The exposed paper is put into the developer solution, which converts the exposed silver halides into metallic silver. With color film, the dye couplers combine with the developer to form the color image wherever the metallic silver is present. The bleach-fix step converts the metallic silver into a soluble silver salt solution and removes it, along with any remaining unexposed silver halide grains. The paper is next washed to remove any trace of fixer and then dried.
The actual process can be carried out in a variety of ways. A tray system involves a series of shallow dishes containing the chemical solutions. The paper is dipped in each tray successively for the specified period of time and then laid flat to dry. In the drum method the paper remains inside a light-tight cylinder while the solutions or wash water are poured in and out. After processing is completed the paper is removed for drying.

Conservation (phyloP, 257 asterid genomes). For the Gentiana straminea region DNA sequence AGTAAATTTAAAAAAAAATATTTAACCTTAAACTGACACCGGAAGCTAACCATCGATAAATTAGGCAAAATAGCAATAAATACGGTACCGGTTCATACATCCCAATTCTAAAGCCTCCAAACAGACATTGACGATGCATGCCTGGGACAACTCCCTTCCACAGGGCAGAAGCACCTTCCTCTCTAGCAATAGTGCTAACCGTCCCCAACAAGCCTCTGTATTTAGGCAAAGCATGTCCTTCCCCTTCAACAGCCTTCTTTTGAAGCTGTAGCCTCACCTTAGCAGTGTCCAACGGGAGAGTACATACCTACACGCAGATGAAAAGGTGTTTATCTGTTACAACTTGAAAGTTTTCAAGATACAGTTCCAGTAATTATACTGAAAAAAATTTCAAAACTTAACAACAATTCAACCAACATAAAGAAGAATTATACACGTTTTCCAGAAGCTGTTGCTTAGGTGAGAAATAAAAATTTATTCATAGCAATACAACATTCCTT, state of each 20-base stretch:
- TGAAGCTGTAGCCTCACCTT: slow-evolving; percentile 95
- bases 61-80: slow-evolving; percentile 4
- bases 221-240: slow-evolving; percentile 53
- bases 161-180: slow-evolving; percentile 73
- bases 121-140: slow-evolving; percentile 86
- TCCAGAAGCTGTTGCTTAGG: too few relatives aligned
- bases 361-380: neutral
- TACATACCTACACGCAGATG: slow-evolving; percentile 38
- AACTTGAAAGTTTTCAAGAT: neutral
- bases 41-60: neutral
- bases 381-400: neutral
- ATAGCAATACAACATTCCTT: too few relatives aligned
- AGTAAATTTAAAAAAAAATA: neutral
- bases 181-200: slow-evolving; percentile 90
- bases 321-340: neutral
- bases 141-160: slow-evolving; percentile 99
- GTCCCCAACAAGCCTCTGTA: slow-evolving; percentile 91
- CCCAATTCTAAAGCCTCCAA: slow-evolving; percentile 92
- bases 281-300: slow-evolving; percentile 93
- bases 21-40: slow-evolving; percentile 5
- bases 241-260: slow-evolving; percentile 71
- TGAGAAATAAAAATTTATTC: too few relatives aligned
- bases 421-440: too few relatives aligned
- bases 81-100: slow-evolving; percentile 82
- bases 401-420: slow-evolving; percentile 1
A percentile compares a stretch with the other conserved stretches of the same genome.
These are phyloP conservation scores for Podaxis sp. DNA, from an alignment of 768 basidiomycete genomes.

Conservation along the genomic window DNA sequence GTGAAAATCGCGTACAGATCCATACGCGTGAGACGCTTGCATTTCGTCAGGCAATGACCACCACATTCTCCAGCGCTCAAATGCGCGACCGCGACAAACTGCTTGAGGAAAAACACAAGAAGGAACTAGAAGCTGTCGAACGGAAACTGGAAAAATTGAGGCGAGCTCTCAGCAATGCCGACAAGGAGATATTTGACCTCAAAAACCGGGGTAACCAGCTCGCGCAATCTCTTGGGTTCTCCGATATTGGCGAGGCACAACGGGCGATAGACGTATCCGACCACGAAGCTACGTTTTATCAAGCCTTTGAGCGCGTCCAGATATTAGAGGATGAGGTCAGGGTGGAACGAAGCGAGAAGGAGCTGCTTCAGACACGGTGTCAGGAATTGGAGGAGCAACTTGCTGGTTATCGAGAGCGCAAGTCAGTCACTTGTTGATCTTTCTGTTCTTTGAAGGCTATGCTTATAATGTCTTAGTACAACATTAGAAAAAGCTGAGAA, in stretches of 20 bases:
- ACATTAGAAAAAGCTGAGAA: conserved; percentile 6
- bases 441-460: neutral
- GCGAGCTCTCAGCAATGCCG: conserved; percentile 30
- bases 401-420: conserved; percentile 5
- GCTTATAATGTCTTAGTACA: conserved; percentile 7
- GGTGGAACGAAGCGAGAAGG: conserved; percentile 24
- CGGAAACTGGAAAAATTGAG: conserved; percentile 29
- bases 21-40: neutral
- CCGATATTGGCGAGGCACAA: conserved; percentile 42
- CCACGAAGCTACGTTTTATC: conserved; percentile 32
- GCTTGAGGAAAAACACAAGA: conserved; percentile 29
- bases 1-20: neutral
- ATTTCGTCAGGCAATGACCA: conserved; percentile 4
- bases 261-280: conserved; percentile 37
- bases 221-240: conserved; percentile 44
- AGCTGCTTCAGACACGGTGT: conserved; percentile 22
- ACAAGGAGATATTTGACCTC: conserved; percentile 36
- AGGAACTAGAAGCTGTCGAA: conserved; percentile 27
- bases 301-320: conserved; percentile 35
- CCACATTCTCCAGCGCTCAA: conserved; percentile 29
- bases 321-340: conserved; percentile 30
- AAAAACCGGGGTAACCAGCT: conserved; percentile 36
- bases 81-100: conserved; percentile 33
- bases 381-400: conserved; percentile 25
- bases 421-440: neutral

For large-scale or industrial film and paper processing, modern automatic processing machines are used. Exposed materials are inserted at one end, and processed film or paper that is dry and ready to use emerges at the other end. Developing, rinsing, fixing, washing, and drying are all handled automatically within the machine.